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Anaesthesiology Intensive Therapy
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vol. 51
Letter to the Editor

Enteritis necroticans – megacolon with massive portal venous gas embolization in a patient after malabsorptive bariatric surgery

Bjoern Zante
Pascale Tinguley
Daniel Ott
Matthias Dettmer
Beat Gloor
Joerg Christian Schefold

Department of Intensive Care Medicine, Inselspital, Bern University Hospital, University of Bern, Bern, Switzerland
Department of Visceral Surgery and Medicine, Inselspital, Bern University Hospital, University of Bern, Bern, Switzerland
Department of Diagnostic, Interventional and Pediatric Radiology, Inselspital, Bern University Hospital, University of Bern, Bern, Switzerland
Institute of Pathology, University of Bern, Bern, Switzerland
Anaesthesiol Intensive Ther 2019; 51, 4: 333–334
Online publish date: 2019/10/16
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Dear Editor,
A 70-year old male patient with a history of bariatric surgery performed at age 40 was admitted to our intensive care unit (ICU) in septic shock, with multiple organ failure and advanced abdominal compartment syndrome. Contrast-enhanced abdominal computed tomography demonstrated megacolon with extensive gas embolization in the portal venous system (Figure 1). Emergency laparotomy was performed with resection of the necrotic small intestine and colon (Figure 2). Intraoperative transection of small mesenteric veins showed massive gas leakage (video provided in supplement). Microbiological samples revealed Clostridium perfringens (CP) infection. This severe CP manifestation is referred to as enteritis necroticans (EN), in which CP exotoxins cause extensive intestinal and vascular necrosis, submucosal hemorrhage, as well as edema and bleeding in the muscularis propria [1]. Importantly, trypsin typically cleaves CP exotoxins into inactive products. Enteritis necroticans is mostly observed in protein-deprived populations in Papua New Guinea, in which trypsin inhibition is caused by extensive consumption of sweet potatoes with EN induced after ingestion of uncooked pork meat at ceremonial festivals (known as “pigbel disease”) [2]. In our ICU patient, potential trypsin deficiency due to malabsorptive bariatric surgery (distal common channel 25 cm) [3] and a reported particularly high protein diet may have promoted development of this life-threatening clinical finding [4].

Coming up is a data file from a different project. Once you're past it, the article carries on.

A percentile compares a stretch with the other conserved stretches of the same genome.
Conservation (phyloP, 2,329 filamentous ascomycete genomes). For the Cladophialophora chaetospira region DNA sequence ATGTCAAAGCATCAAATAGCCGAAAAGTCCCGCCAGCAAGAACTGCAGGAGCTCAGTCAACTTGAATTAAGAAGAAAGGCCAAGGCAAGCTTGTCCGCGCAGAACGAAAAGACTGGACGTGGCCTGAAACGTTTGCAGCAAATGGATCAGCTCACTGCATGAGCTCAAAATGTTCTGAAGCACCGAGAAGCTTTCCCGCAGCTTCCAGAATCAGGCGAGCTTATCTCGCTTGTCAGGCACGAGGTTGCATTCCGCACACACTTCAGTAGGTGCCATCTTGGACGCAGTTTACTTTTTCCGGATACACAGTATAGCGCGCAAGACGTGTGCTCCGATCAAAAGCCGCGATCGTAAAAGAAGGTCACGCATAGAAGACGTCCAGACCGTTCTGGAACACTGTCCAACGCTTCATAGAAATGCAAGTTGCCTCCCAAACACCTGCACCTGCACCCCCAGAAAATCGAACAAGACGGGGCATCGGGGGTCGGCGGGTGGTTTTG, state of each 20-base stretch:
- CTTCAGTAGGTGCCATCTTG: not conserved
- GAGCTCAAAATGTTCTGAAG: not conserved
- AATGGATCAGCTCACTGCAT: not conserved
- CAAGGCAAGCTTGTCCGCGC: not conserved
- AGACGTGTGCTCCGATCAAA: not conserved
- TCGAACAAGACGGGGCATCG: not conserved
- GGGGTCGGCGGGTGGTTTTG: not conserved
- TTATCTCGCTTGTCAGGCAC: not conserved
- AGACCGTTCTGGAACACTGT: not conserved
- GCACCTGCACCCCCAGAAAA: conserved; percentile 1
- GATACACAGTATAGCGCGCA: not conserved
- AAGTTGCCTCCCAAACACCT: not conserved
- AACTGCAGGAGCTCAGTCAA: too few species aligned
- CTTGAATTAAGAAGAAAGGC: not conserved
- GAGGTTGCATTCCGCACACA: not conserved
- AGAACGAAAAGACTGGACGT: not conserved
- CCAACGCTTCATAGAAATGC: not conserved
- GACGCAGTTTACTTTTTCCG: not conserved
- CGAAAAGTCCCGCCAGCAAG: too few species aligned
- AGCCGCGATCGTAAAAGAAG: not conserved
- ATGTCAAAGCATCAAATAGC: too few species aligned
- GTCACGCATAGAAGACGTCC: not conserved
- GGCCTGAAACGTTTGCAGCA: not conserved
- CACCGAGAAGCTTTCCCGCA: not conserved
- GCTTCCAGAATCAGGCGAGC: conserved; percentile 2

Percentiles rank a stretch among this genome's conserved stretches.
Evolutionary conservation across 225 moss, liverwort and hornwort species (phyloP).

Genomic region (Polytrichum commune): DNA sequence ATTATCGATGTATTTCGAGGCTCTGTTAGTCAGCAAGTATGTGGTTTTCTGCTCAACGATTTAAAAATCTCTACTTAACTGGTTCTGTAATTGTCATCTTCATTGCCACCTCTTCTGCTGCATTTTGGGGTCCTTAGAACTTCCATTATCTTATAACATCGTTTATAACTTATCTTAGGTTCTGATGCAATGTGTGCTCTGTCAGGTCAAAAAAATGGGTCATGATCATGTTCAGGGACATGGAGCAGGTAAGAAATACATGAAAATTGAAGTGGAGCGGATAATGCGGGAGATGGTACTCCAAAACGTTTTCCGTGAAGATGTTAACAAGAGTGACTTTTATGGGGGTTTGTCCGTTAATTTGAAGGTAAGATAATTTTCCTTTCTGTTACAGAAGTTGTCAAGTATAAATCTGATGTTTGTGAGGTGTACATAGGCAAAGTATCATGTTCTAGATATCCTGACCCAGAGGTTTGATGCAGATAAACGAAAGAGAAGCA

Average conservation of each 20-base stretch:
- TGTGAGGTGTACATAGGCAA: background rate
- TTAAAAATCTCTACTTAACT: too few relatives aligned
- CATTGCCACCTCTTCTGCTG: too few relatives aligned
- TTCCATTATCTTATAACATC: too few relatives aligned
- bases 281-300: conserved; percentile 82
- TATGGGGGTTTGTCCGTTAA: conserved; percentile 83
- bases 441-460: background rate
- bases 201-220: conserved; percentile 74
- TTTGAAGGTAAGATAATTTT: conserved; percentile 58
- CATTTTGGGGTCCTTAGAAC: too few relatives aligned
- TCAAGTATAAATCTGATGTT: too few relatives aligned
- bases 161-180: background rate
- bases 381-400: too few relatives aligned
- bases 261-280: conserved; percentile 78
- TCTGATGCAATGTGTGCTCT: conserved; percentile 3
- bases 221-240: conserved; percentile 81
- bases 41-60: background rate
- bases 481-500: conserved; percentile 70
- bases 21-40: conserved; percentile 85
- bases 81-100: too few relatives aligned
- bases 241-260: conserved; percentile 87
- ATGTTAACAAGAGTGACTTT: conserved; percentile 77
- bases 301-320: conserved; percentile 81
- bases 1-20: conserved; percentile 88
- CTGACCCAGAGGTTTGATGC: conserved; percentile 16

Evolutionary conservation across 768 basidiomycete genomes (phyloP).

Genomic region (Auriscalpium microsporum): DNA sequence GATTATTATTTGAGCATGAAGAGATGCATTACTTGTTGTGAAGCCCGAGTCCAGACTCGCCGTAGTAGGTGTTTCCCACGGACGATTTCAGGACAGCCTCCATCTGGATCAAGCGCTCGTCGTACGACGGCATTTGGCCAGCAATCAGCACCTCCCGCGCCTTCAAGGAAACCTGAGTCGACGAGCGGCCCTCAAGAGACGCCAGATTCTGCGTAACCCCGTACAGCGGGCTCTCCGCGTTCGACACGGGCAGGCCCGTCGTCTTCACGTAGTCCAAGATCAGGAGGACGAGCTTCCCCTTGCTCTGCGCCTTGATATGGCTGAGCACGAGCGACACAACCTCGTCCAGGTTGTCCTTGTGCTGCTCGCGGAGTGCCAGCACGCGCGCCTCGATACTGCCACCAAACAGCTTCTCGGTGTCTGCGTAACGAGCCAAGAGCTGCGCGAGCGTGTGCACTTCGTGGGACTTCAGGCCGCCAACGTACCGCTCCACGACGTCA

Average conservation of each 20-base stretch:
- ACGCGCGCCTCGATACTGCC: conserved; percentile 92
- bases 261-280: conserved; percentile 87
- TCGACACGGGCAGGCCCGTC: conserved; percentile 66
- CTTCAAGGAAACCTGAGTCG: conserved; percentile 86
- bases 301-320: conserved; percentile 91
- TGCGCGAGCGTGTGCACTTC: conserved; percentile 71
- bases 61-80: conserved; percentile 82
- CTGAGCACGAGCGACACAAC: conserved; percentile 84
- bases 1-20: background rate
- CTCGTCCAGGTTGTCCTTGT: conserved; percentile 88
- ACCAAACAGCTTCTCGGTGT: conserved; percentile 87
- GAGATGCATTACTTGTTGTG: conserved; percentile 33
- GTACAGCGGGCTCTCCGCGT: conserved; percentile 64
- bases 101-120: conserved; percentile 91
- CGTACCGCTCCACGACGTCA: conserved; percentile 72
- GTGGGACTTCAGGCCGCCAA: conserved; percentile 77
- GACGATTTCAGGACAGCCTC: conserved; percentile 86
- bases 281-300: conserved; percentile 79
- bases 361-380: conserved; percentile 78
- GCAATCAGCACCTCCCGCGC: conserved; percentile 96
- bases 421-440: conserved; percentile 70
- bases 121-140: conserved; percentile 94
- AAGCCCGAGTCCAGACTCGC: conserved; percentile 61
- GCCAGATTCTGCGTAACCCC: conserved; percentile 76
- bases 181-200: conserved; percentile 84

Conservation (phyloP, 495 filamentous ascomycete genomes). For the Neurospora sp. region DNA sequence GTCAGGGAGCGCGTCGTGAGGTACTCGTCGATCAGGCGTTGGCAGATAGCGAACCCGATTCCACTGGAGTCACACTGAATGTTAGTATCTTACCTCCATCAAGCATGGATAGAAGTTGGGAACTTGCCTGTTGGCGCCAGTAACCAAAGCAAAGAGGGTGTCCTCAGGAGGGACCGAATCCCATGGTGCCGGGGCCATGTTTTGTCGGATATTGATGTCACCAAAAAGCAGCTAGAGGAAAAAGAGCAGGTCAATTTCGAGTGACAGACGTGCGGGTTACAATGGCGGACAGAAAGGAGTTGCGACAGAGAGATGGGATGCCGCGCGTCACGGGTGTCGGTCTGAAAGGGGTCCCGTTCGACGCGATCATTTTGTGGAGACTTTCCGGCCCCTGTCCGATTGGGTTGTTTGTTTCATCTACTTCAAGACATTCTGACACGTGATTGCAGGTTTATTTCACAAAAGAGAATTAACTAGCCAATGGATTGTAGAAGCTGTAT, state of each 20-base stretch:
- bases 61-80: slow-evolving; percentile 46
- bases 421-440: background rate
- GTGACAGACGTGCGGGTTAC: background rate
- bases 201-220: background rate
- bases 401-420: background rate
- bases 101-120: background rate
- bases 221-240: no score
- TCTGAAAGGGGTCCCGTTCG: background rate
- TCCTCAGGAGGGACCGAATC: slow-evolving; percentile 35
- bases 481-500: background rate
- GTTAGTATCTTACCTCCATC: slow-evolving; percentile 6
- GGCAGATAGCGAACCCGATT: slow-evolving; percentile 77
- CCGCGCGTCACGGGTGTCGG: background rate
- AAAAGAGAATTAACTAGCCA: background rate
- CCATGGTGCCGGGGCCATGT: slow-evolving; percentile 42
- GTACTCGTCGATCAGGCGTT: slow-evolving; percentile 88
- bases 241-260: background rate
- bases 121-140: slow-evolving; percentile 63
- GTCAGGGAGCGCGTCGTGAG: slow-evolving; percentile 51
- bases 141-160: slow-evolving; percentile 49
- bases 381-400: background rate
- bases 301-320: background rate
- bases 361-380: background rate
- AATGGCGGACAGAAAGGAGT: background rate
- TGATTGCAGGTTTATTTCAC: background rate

1. Conflict of interest: none.
2. Source of funding: none.


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2. Murrell TG, Walker PD. The pigbel story of Papua New Guinea. Trans R Soc Trop Med Hyg 1991; 85: 119-122. doi: 10.1016/0035-9203(91)90183-y.
3. Jüllig M, Yip S, Xu A, et al. Lower fetuin-A, retinol binding protein 4 and several metabolites after gastric bypass compared to sleeve gastrectomy in patients with type 2 diabetes. PLoS One 2014; 9: e96489. doi: 10.1371/journal.pone.0096489.
4. Millar JS, Smellie S, Coldman AJ. Meat consumption as a risk factor in enteritis necroticans. Int J Epidemiol 1985; 14: 318-321. doi: 10.1093/ije/14.2.318.
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